Autumn Christmas List suggestions to start the snowball rolling:

  • Jesus is the Reason for the Season (make Him the centerpiece of your planning)
  • Develop a Master Plan Template (to reuse yearly)
  • Determine specifics for THIS Christmas (total budget, in-town/travel, caveats, etc.)
  • Pencil preliminary plan on printable calendar (Oct-New Year celebration)
  • Breakdown budget (ministry donations, holiday offerings, cards, postage, gifts, wrapping supplies, special meals, extra dishes/paper products, holiday clothing, baking & storage/wrap supplies, travel, holiday décor, unexpected, etc.)
  • Update personal and business contacts
  • Take family photos for Christmas cards
  • Buy or order Christmas cards and begin addressing envelopes
  • Determine dates for mailing Christmas cards and placing special holiday phone calls
  • Determine dates for gifts that need to be mailed
  • Place specialty food orders (turkey/ham, breads, desserts, etc.)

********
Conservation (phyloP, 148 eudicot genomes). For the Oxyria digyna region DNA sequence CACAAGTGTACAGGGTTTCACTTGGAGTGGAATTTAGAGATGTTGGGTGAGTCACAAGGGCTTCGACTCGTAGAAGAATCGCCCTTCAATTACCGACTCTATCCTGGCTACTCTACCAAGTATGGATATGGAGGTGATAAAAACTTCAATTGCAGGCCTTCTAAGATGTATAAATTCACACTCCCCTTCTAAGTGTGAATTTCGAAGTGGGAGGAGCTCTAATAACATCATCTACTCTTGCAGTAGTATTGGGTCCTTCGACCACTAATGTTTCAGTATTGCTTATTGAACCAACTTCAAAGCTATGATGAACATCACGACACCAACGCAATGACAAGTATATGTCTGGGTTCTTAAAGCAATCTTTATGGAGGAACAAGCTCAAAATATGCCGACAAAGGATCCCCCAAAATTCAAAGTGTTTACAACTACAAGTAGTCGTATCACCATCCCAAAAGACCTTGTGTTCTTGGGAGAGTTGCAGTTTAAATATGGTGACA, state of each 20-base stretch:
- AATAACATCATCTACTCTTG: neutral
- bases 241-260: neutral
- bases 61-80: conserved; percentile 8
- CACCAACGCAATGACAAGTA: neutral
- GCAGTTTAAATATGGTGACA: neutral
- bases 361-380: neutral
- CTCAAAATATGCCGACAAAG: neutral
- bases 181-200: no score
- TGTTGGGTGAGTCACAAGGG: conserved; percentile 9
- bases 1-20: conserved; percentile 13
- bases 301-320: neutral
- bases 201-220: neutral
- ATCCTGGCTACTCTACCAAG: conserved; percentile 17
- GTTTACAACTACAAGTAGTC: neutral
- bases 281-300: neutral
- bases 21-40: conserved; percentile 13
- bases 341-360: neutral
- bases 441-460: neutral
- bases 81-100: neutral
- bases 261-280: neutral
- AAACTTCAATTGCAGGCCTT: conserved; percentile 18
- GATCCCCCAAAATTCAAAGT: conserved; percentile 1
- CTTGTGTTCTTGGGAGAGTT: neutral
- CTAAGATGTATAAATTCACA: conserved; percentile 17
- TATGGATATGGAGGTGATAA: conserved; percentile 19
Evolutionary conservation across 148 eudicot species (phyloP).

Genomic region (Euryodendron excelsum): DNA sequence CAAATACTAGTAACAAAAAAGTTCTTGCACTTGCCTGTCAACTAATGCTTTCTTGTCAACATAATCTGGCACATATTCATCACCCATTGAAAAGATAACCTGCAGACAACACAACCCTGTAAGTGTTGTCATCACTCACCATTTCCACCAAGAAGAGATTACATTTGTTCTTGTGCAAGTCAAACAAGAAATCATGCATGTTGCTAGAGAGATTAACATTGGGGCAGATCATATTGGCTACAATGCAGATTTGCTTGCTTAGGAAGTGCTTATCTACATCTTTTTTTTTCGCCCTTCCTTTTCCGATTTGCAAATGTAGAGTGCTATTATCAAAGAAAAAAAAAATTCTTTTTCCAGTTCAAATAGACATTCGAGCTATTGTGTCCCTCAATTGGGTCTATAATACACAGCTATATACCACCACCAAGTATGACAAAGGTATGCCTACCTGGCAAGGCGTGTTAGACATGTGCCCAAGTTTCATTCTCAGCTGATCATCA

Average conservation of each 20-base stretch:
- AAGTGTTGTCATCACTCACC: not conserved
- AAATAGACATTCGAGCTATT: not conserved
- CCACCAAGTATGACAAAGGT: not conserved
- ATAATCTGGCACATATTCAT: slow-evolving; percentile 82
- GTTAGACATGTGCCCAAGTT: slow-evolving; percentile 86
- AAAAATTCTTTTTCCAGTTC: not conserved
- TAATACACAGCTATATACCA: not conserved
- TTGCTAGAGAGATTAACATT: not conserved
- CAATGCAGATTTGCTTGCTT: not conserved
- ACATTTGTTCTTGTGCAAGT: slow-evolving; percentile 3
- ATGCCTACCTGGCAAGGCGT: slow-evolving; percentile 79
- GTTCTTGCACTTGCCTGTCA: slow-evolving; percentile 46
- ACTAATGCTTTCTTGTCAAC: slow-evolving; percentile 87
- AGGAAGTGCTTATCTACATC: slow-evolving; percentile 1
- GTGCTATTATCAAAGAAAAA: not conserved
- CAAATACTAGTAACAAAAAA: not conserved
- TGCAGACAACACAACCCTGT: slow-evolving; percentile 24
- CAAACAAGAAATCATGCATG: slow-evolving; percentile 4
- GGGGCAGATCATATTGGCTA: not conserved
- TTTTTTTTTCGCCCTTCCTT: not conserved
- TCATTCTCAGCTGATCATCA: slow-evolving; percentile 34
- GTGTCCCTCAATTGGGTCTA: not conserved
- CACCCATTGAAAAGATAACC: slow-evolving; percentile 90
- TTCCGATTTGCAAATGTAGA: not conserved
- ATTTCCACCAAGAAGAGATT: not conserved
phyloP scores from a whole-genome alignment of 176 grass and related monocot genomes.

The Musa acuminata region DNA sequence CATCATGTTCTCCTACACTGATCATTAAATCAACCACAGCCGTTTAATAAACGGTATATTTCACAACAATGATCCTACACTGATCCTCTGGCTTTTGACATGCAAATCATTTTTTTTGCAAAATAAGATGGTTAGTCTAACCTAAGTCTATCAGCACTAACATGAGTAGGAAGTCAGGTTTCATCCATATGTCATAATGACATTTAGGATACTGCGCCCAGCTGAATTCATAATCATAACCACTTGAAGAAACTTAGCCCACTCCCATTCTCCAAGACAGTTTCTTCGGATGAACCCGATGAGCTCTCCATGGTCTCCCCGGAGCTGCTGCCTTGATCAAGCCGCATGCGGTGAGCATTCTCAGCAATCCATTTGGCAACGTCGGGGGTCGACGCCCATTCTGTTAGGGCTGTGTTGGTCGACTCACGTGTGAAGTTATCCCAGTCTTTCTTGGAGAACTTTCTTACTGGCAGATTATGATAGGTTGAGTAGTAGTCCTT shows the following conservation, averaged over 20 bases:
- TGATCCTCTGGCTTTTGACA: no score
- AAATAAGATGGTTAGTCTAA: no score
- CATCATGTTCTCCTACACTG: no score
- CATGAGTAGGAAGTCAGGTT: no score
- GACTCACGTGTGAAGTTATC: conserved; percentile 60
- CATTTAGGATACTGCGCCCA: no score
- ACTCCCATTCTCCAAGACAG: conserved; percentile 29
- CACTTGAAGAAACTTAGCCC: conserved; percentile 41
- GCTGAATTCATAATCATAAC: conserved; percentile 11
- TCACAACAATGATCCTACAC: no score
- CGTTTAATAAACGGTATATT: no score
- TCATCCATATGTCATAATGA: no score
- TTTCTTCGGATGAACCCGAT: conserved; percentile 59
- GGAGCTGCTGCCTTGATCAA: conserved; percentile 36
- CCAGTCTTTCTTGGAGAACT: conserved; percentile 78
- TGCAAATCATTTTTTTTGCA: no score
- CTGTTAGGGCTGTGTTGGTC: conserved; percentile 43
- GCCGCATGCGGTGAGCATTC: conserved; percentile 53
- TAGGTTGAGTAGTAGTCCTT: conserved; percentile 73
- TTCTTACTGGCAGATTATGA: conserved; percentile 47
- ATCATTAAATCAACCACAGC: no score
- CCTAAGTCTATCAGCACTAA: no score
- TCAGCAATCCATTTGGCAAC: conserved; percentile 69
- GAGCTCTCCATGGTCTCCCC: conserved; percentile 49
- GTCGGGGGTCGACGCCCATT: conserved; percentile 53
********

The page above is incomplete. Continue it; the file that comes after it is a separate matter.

• Determine dates to deep clean your home
  • Schedule in seasonal yard work and home maintenance
  • Determine and schedule in seasonal activities and special events
  • Ensure time in schedule for routine housekeeping
  • Determine dates you need your teenagers available and make certain they’ve arranged their work/social schedule accordingly
  • Working backwards, determine specific days/times for items that have to be scheduled in last days of preparations (pick up special order and fresh foods/produce, determine who is going to pick up Grandma and when, assemble serving dishes/utensils, set table, etc.)
  • It bears repeating here and be sure to tell others too… Jesus IS the Reason for the Season

Checkin’ It Twice

Go back through everything again with a fine-tooth comb and realistic eye. Ensure your plan is sound, anticipates surprises, and won’t allow the ‘Oh, I’ll remember that’ type item to be forgotten.

If you added new traditions or recipes to your repertoire, be sure you’ve eliminated some of lesser importance -unless you ended up with extra time and money on your wise-elf hands last year.

Be certain to have sufficient margins of open time throughout your days. Your vehicle will need fuel and you’ll need to fill your own tank occasionally too.

Make wise adjustments to lists and schedules now and thank your wise-elf self later.

For a little Christmas frankness and a few more suggestions…

It’s Christmastime, Let’s Get Real